Clinical Outcomes and Identification of Patients With Persistent Penumbral Profiles Beyond 24 Hours From Last Known Well: Analysis From DEFUSE 3

Stroke. 2021 Mar;52(3):838-849. doi: 10.1161/STROKEAHA.120.031147. Epub 2021 Feb 10.

Abstract

Background and purpose: DEFUSE 3 (Endovascular Therapy Following Imaging Evaluation for Ischemic Stroke 3) infarct volumes at 24 hours did not significantly differ in the endovascular thrombectomy (EVT) versus medical management (MM) only groups. We hypothesized that this was due to underestimation of the final infarct volume among patients with persistent penumbral tissue 24 hours after randomization that subsequently progressed to infarction. We sought to assess the clinical outcomes in patients with persistent penumbral profile >24 hours from last known well and identify them based on the Persistent Penumbra Index (PPI, time-to-maximum of the residue function >6 s perfusion lesion divided by diffusion-weighted magnetic resonance imaging lesion volume on 24-hour postrandomization imaging).

Methods: Patients were stratified into those with a 24-hour postrandomization penumbral (PPI>1) versus a nonpenumbral (PPI≤1) profile. The primary outcome was 90-day-modified Rankin Scale.

Results: One hundred eighty-two patients were randomized (EVT: 92, MM: 90). Twenty-four-hour postrandomization time-to-maximum of the residue function and infarct volumes were assessable for 144 (EVT: 75, MM: 69). Infarct volumes did not differ between EVT and MM (median [interquartile range] mL: 35.0 [17.6-81.6] versus 41.0 [25.4-106.2], P=0.185). Thirty-two patients had persistent penumbral profile (PPI>1), of these 29 (91%) received MM. PPI was 0 (0-0.07) for EVT, and 0.77 (0.23-1.79) for MM, P<0.001. Patients with clinical-imaging mismatch (more severe strokes and smaller infarct volumes) were more likely to have persistent penumbral profile (PPI>1; adjusted odds ratio, 1.20 [1.11-1.30] for every 1-point National Institutes of Health Stroke Scale-increment and adjusted odds ratio, 0.977 [0.964-0.990] for every 10 cc smaller infarct volume, P<0.001). Patients with nonpenumbral profile (PPI≤1) had higher odds of achieving functional independence (39% versus 9%; adjusted odds ratio, 9.9[95% CI, 2.3-42.8], P=0.002), a trend towards lower mortality (12% versus 34%, P=0.002; adjusted odds ratio, 0.34 [95% CI, 0.11-1.03], P=0.057) and early clinical improvement (24-hour National Institutes of Health Stroke Scale-decrease ≥8 points or 0-1): 29% vs 9%, P=0.034) which persisted at discharge and 90-day follow-up. For a given volume, patients with PPI≤1 had significantly higher likelihood of functional independence as compared to those with PPI>1.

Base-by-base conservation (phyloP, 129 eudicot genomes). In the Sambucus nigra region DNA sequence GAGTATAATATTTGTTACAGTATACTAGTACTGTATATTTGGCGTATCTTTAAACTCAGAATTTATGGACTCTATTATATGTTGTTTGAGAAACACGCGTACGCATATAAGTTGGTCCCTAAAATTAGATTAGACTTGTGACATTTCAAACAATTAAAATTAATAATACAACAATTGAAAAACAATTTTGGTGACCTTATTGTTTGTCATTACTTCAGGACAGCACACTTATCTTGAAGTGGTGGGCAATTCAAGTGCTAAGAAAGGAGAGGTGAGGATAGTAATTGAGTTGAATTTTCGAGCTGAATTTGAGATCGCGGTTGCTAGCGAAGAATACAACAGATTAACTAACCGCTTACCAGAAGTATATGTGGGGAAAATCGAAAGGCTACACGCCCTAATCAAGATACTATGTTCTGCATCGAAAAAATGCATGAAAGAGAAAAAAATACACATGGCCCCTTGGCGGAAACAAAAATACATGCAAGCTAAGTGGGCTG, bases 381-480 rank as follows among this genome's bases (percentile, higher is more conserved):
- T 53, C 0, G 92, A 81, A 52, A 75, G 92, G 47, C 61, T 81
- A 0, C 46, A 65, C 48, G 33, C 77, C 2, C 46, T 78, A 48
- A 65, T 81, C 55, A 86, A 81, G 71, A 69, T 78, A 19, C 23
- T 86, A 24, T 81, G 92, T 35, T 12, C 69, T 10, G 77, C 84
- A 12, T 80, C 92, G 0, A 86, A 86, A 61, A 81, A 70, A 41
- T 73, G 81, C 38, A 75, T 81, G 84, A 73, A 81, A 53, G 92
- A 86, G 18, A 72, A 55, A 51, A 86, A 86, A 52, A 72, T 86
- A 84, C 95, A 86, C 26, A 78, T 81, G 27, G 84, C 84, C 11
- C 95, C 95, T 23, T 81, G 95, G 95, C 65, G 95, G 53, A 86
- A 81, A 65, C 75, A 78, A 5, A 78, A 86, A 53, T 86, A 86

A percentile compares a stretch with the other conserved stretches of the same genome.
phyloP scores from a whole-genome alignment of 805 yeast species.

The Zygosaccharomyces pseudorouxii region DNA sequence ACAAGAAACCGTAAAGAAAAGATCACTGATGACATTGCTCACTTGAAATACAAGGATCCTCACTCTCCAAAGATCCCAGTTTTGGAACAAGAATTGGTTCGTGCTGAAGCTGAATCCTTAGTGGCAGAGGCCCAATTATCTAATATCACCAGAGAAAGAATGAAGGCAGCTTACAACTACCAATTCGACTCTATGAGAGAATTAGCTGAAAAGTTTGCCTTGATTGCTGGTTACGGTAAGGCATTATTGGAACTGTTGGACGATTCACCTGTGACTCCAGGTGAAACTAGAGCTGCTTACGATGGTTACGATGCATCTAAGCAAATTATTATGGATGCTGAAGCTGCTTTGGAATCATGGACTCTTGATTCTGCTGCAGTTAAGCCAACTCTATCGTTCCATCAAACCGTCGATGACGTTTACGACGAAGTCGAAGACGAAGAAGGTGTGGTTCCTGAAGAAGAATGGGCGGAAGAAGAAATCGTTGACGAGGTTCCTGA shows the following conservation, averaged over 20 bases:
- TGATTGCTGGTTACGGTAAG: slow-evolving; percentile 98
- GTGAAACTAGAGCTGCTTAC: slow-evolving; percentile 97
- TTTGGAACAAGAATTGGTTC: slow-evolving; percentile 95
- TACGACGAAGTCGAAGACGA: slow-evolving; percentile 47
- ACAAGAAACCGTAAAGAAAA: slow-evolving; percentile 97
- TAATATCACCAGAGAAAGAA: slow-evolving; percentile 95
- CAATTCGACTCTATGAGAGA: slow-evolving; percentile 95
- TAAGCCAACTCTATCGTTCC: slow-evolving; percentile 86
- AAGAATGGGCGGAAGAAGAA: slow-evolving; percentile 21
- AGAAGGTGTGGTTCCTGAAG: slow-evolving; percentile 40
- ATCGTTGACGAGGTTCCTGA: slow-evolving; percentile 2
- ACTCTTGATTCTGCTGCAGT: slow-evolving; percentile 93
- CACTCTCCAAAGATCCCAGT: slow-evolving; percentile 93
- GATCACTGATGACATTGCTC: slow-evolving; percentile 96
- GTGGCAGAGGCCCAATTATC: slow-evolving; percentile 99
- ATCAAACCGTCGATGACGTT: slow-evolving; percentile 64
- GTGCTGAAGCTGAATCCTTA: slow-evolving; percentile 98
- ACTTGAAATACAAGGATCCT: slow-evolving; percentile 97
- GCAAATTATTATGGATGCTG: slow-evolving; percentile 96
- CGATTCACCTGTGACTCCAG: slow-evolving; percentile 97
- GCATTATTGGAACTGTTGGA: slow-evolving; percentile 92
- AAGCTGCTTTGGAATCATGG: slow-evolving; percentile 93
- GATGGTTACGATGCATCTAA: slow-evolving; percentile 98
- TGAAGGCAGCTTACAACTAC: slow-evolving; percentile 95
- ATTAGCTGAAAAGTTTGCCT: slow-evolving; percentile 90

Conclusions: Patients with persistent penumbral profile who have salvageable tissue beyond 24 hours from last known well can be identified by PPI and clinical-imaging mismatch. They have a poor prognosis and may benefit from very late window reperfusion therapies. Clinical trials in these patients are warranted. Registration: URL: https://www.clinicaltrials.gov. Unique identifier: NCT02586415.

Keywords: infarction; perfusion; prognosis; reperfusion; thrombectomy; tomography.

Publication types

  • Research Support, N.I.H., Extramural

Associated data

  • ClinicalTrials.gov/NCT02586415